I was driving home from the library after having dropped off a stack – the traffic was heavy and jittery in a late rush-hour need to get home right now way. Everyone was driving faster than they should. This is on a neighborhood artery – Arapaho Road – six lanes, lots of stoplights, lots of in-and-out. I’ve seen too many fender benders in this sort of tumult so I took a deep breath, slowed down, and kept my eyes open.
I could see a clot of cars ahead of me forming around the railroad tracks. Behind me, I saw a car coming up fast, winding between the commuters, swerving between lanes. It was an ordinary ambiguous American sedan, some unidentifiable dark color, with a long dent, more like a big scrape, all down the left side. I could see the driver’s smooth round head sticking up – at first I thought they must be very short but I realized they were simply reclined, sitting back, one hand idly resting on the wheel. I noticed the nonchalant aggression of the driving, the macho languid position of the driver, and the evidence of past indiscretions and said to myself, “This person is about to have an accident.”
They pulled up to within inches of my rear bumper and as I touched my brakes to prepare for the stopped traffic ahead the car immediately swung to the right into the parking lane and used it to dash if front of me. I slowed down some more and watched as the car darted back into traffic right in front of me and immediately smashed into the halted cars.
There is the ubiquitous sound of accidents. The sudden screech of brakes, the squeal of rubber sliding on concrete. Then a fateful BANG! – a concussion wave that pushes against your head and drills into your ears. That is the crossing point when you know an accident, not a near-miss, has actually occurred. The irrevocable forces of chaos and entropy have been unleashed. After that the sound of rending metal as all three of Newton’s Laws of Motion work together to run up huge bills at the body shop. Finally, the tinkling coda as glass falls and shatters onto the unforgiving concrete.
I watched the crumpling as the rear of the car rose and then fell back. The trunk of the car in front flew open, forced straight up like a huge metal surrender flag. It wasn’t that bad of an accident, nothing more than the usual fender bender, thousands happen every day, but it is always such a shame. I’m not a car person, but when I see something like this I always think of the thousands of hours that went in to building the car and the tens of thousands of hours spent working to pay off a car loan. There is that beam of pride smile when someone shows off their new ride.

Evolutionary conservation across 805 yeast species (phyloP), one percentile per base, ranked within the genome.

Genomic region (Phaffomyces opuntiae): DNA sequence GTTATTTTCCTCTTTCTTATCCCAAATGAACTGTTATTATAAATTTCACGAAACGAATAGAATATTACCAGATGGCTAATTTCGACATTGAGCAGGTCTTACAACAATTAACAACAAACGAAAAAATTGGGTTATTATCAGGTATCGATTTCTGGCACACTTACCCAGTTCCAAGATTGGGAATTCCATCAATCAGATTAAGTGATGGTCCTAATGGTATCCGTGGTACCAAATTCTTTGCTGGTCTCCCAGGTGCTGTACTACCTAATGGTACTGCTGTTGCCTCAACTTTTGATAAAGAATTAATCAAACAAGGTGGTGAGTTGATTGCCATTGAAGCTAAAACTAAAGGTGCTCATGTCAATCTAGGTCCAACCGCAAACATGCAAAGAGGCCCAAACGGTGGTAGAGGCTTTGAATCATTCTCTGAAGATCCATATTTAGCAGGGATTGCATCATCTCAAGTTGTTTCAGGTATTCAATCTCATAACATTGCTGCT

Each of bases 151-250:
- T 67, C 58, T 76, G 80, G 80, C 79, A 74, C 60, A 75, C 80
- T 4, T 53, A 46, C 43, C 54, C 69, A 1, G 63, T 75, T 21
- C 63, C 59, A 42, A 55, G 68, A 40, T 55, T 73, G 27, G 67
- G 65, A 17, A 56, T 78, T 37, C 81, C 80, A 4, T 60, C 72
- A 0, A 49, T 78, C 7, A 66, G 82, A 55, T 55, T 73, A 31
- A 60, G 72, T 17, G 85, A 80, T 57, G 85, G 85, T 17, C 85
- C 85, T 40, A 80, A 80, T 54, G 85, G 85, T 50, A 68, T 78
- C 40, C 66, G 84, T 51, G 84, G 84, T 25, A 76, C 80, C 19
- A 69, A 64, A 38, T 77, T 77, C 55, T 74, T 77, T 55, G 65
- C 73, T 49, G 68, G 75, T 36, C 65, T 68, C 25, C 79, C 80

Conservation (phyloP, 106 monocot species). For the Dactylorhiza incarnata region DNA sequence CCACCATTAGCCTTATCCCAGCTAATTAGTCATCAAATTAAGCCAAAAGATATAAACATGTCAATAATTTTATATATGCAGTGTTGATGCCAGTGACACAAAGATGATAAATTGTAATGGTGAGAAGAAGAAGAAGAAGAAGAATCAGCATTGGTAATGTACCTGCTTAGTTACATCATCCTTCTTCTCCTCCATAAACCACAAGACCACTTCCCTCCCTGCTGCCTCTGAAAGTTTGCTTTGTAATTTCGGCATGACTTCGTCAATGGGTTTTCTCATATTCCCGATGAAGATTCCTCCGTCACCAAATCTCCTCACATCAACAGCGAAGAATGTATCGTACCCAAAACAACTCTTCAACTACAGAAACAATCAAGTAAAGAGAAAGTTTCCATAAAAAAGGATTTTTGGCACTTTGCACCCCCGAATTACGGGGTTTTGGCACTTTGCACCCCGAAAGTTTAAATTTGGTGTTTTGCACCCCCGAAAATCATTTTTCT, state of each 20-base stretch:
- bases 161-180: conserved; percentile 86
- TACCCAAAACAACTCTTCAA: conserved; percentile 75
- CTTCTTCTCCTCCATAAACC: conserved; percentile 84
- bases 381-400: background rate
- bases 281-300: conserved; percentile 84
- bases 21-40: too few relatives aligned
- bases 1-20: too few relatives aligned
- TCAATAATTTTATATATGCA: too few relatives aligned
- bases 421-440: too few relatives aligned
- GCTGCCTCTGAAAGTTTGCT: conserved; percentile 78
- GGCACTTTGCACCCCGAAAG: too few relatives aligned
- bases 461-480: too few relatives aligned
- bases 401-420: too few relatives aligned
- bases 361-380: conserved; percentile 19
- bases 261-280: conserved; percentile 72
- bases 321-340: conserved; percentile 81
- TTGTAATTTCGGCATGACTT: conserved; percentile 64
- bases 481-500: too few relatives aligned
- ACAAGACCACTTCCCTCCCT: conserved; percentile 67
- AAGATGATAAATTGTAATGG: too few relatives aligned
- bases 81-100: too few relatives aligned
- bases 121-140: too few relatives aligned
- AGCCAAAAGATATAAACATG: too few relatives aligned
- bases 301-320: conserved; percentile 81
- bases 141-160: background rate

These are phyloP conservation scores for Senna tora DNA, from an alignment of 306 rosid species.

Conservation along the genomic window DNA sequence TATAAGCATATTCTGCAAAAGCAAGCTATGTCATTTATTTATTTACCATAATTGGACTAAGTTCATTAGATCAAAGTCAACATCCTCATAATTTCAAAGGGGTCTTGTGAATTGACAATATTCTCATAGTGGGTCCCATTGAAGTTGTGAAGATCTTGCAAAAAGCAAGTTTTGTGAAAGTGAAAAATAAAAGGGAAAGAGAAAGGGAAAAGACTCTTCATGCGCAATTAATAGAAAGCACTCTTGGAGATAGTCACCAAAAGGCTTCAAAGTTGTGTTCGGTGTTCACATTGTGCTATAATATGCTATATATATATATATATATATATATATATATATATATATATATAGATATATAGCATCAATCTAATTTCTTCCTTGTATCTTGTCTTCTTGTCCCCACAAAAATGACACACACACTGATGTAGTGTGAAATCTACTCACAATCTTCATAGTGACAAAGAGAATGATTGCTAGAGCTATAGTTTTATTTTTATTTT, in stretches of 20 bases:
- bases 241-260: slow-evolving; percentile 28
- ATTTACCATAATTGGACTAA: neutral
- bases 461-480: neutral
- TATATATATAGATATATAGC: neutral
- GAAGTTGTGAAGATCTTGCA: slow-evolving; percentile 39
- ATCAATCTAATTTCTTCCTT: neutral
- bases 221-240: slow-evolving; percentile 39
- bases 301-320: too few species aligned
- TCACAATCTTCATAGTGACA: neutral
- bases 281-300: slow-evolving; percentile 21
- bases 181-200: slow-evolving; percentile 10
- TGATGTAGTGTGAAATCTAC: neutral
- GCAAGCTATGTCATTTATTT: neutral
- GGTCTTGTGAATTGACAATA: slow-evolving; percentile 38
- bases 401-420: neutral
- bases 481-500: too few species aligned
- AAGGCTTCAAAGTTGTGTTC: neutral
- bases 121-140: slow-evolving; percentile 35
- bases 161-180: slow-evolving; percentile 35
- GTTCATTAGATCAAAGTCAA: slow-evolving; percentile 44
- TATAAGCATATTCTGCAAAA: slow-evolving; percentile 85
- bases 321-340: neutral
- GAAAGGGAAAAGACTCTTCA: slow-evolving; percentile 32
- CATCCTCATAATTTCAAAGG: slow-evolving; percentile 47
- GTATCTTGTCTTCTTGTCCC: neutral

All torn asunder in a moment of testosterone.
A few years ago I was driving back home from the gym with Nick and Lee in the car. We were coming up Skillman and getting ready to cross the LBJ 635 Interstate. That’s a nasty little intersection, with a half-dozen busy roads all coming together in a confusing, curving snarl. Now that I think about it, it was the same time of day – late, evening starting to set in, not dark yet, everybody tired and in a hurry. Coming up to the light at the frontage road I saw that the green light was beginning to get the slightest hint of yellow. Looking ahead, I saw someone coming the other way in the left turn lane. He was accelerating, obviously going to try and cut me off, run the left turn in front of me before the light turned red. I’m not going to play chicken with my car so I started to brake.
Looking in my rear view mirror I saw a custom souped-up compact speeding up right on my tail. I could read his mind, “Oh shit! don’t tell me that asshole in the crappy mini-van is going to stop on that yellow light. I have places to be, I’m not going to wait.” I knew he was going to dart around me and run the light.
I think Nick had just picked up his learner’s permit and Lee was only a year behind. I told them, “Hey, watch this, there is about to be a car wreck.” They perked up, looking a little confused.
The car behind me roared as his glass-packs spewed exhaust when he stomped the accelerator and squealed around me. Meanwhile, the other car made his left turn toward the frontage road.
It was only a glancing blow. A quick POP! and a grind as the two scraped past each other. But the car from behind me lost his front right tire and careened in a quick curve until he smacked the bridge wall pretty hard. His car climbed the concrete and if it hadn’t hung up on the steel guard rail that ran a foot above the top of the wall he probably would have hurtled over and fallen into the eight lanes of heavy Interstate traffic screaming by thirty feet below.
Nick and Lee were flabbergasted. I glanced – their mouths were hanging open.
“How did you know that was going to happen?” they both said.
I did my fatherly duty and explained how important it is to pay very close attention to what is going on, to always check your mirrors, and to not be too aggressive or too fast.I don’t drive through that intersection very often but when I do I always make note of the bent guard rail about a third of the way across the bridge.
I’m afraid I didn’t stop in either case. I do feel bad about that, I kept on driving like nothing had happened. It was obvious that nobody was hurt – and there were plenty of others around that would be more than willing to get involved in a minor traffic brouhaha.
Plus, I may be going slow, but I have places to be too.
Today, I have to go to work. I hate slaving through the weekend. While I’m there, you can enjoy this video: